Key to those hopes is McConnell (R-Ky.), whose dealmaking prowess over the past two years was essential to the negotiations that led to the fiscal cliff, and may now be equally critical in finding a solution to the austerity crisis.
So far, the Senate minority leader has remained in the shadows. That has led some lawmakers to wonder if he will play the dealmaker this time. Democrats question whether McConnell’s 2014 reelection bid will impede his ability to support a deal.
A no-small-talk senator who once boasted of his mastery of the “unexpressed thought,” McConnell accuses Obama of pursuing a political victory over Republicans rather than searching for a policy that can win approval in the Democratic-controlled Senate and Republican-dominated House.
“If the president has another suggestion, we’ll be happy to take a look at it,” McConnell said in a brief interview Friday.
McConnell, a five-term incumbent, has been the key player in two major crisis-ending deals between the White House and congressional Republicans. First there was the December 2010 compromise to extend all of the George W. Bush-era tax cuts for an additional two years, followed by the complicated agreement in August 2011 to increase the Treasury’s borrowing authority.
Those deals set a Jan. 1, 2013 deadline for reaching a broad debt agreement, or else the tax cuts would expire and automatic spending cuts worth more than $500 billion a year would kick in. That deadline, now called the fiscal cliff, is widely believed capable of causing another recession.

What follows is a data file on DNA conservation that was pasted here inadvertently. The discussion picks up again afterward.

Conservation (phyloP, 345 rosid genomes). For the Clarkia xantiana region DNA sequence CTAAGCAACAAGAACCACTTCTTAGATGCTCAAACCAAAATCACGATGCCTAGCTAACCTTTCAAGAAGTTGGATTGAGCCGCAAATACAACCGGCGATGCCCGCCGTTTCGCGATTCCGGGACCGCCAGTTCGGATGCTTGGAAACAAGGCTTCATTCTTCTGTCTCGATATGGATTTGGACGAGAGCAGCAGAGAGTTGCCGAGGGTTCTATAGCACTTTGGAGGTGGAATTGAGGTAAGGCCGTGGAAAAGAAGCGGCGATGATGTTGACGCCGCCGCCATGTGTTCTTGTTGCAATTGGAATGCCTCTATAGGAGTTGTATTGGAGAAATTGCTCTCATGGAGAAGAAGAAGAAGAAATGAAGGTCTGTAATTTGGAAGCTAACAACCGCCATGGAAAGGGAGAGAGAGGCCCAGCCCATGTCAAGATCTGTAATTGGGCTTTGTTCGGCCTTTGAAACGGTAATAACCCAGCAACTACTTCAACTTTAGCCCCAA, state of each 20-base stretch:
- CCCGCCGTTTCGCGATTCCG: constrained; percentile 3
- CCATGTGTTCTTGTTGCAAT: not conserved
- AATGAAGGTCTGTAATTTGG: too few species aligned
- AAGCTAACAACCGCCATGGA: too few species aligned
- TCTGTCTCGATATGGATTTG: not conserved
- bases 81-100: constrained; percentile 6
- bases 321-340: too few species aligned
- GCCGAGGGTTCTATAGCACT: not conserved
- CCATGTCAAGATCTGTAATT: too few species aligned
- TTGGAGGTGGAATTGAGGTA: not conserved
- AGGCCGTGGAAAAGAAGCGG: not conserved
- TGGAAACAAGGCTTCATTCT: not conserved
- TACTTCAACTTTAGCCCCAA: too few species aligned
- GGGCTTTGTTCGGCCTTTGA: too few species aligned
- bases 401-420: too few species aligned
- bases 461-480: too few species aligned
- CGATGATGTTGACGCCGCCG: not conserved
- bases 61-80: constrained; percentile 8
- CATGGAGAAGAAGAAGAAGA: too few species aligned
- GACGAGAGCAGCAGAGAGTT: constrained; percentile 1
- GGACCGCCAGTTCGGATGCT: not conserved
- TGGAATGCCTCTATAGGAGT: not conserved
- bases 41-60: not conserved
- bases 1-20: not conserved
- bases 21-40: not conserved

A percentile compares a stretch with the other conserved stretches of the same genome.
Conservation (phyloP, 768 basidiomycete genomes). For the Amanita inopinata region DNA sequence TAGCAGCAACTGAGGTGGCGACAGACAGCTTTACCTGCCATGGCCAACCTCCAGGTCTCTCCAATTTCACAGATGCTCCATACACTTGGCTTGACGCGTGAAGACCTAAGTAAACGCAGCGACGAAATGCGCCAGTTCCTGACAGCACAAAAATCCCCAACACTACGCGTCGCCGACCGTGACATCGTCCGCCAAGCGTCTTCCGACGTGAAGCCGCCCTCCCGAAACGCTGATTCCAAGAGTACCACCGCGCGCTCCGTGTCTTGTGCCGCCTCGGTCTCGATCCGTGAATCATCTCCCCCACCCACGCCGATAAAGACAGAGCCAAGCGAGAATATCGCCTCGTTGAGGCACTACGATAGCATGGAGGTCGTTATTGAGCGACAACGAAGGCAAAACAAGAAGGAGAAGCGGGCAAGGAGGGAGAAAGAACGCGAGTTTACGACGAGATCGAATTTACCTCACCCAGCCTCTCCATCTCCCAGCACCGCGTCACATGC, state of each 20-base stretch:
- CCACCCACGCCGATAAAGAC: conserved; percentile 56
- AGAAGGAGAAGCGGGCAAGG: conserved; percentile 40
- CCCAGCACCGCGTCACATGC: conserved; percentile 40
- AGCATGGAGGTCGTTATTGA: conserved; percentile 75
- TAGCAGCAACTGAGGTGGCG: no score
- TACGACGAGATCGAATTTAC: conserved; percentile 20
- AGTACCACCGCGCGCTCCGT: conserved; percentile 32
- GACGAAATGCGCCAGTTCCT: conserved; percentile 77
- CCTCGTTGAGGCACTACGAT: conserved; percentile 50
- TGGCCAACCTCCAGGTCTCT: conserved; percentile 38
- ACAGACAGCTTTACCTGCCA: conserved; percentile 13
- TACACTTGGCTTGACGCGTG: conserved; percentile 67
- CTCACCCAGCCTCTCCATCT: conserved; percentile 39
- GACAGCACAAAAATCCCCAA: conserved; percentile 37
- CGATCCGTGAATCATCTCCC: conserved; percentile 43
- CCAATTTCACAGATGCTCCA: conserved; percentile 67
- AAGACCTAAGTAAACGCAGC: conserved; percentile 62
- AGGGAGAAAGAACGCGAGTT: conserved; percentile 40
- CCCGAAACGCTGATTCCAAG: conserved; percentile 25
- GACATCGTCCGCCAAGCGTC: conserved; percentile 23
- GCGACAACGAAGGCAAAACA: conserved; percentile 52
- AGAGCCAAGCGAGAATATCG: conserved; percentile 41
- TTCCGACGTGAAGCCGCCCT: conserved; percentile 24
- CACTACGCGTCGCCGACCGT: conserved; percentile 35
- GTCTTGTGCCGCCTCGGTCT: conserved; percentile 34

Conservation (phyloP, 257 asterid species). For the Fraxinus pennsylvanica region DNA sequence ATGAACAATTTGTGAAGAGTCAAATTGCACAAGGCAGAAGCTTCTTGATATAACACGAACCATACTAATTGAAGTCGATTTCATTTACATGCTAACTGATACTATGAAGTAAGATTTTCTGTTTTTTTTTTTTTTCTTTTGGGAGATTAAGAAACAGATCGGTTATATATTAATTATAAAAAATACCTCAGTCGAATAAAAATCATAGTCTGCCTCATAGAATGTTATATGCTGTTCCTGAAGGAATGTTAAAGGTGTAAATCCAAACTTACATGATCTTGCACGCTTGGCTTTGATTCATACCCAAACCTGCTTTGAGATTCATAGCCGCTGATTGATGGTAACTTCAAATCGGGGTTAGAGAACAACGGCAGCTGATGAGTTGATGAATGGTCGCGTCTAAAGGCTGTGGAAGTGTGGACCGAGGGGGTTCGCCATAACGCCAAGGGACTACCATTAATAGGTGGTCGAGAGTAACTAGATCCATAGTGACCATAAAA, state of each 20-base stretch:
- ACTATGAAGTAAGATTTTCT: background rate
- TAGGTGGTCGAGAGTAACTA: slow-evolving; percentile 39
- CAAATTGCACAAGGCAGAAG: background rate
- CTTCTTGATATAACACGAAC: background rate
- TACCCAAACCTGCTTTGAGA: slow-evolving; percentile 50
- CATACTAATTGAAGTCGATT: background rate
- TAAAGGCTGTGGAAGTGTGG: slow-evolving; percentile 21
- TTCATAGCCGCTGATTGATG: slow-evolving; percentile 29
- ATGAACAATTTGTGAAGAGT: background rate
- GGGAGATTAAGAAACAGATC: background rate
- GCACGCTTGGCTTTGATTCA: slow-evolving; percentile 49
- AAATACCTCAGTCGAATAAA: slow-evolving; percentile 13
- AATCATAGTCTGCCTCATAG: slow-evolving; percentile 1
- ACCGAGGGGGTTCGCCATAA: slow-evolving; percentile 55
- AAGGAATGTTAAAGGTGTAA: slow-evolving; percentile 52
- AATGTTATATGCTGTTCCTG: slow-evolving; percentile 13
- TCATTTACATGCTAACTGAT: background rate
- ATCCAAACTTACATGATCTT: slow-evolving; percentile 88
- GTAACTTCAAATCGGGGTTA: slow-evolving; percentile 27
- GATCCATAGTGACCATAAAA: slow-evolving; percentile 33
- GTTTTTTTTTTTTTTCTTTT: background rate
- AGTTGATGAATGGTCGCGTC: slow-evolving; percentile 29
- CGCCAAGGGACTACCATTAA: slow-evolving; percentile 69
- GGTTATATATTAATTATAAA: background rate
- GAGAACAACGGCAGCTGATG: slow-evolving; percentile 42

Part of McConnell’s diminished role this time was by design, as the president and the speaker decided to pursue talks on their own. Now some Republicans are wondering if it’s time to return to the pattern of 2010 and 2011, which were classic backroom maneuvers involving the old Senate hands of McConnell, Vice President Biden and Senate Majority Leader Harry M. Reid (D-Nev.).
“There’s no one better around here at coming up with solutions to complicated problems. He’s an expert at coming up with creative ways out of the binds we find ourselves in,” said Sen. John Cornyn (R-Tex.), who is becoming McConnell’s top deputy as minority whip.
Senior GOP aides said that a key moment in the cliff negotiations came on Nov. 29, when the White House sent Biden to a new Costco store in Northeast Washington to tout Obama’s plan to extend tax cuts only for income up to $250,000. If the White House truly wanted a compromise, Biden would be in McConnell’s office or on the phone with the GOP leader, according to McConnell’s allies.